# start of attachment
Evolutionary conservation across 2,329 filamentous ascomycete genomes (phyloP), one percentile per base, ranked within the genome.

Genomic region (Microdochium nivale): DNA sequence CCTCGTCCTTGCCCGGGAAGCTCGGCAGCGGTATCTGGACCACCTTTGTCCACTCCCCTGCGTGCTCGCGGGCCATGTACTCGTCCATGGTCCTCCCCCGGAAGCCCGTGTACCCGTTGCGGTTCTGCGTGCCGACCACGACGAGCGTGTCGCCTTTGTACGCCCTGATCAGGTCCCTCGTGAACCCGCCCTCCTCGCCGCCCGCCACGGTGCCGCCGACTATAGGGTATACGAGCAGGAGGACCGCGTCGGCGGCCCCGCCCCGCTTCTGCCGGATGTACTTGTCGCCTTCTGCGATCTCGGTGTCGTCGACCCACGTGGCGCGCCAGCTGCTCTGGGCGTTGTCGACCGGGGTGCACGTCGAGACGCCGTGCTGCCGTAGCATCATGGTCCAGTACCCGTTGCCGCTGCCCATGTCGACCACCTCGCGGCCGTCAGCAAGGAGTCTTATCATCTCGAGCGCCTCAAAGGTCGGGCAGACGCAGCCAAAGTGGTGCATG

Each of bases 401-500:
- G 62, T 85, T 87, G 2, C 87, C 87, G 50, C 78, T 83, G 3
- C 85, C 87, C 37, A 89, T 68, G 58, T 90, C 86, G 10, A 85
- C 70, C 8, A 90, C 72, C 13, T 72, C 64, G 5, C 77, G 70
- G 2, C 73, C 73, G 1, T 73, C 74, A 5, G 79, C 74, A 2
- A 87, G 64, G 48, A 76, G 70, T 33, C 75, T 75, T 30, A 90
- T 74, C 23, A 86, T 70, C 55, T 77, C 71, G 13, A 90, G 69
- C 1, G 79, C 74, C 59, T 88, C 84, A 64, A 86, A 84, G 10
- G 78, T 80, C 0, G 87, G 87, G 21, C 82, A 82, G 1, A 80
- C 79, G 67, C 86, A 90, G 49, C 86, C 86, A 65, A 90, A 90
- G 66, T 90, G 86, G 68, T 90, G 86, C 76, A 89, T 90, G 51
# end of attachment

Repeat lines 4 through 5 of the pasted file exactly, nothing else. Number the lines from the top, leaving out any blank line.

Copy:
- G 62, T 85, T 87, G 2, C 87, C 87, G 50, C 78, T 83, G 3
- C 85, C 87, C 37, A 89, T 68, G 58, T 90, C 86, G 10, A 85